For tactical reasons I propose skipping Dostoyevsky's next major novel and making my points in relation to The Idiot and The Devils in reverse order. This is because my discussion of the way in which characters in Crime and Punishment drive each other crazy naturally raises the wider social implications of such strategies. Such questions, are, I think, best dealt with in relation to The Devils whose social range is greater than that of Dostoyevsky's other novels and where hierarchy, expressed in terms of religion, society, literary forms or even bodily functions, is exemplified in its most acute form and most obviously threatened with collapse.
It is Pyotr Verkhovensky's avowed aim to bring about this collapse, to undermine the foundations of morality and the state, to bring everything down with a crash by political action.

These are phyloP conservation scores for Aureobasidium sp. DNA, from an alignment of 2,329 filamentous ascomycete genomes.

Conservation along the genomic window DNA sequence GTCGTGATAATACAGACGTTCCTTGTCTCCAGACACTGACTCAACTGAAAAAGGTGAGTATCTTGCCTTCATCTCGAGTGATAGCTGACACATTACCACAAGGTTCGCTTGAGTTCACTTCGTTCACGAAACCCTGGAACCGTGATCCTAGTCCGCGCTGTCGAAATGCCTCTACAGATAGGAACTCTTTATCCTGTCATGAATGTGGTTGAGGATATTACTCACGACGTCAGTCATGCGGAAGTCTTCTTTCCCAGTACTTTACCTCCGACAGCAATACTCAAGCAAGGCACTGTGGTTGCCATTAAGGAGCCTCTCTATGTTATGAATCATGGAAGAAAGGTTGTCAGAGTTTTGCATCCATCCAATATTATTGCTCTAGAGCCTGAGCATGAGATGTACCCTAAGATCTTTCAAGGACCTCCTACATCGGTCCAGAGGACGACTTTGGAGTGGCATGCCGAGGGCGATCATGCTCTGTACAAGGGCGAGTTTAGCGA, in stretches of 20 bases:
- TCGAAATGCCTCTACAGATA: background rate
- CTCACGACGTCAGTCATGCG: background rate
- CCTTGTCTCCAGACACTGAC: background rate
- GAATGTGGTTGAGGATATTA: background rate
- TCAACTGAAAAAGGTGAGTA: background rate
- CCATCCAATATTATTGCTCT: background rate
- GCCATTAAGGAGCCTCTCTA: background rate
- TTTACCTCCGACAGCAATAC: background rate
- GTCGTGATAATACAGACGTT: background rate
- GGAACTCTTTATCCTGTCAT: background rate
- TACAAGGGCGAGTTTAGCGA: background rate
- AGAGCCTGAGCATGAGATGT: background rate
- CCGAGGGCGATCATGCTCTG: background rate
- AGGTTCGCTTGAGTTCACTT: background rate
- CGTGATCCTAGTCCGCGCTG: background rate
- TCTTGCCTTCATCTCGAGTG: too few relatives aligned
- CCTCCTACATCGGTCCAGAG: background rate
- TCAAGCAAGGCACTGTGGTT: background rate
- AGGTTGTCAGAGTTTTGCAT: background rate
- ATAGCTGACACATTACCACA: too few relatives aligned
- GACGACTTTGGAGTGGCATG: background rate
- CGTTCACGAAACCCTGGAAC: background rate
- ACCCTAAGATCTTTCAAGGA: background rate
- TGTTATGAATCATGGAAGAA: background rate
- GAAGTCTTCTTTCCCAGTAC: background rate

CARNIVAL AND SCANDAL: SOME THEORETICAL CONSIDERATIONS
There is no doubt that the novel in general and particularly the chapters on the ‘holiday’ (prazdnik or fête) invite analysis in terms of Bakhtin's concept of carnival. It is not, however, that the prazdnik is an example of carnival pure and simple. Bakhtin says in his book on Rabelais,
As opposed to the official feast, one might say that carnival celebrated temporary liberation from the prevailing truth and from the established order; it marked the suspension of all hierarchical rank, privileges, norms, and prohibitions.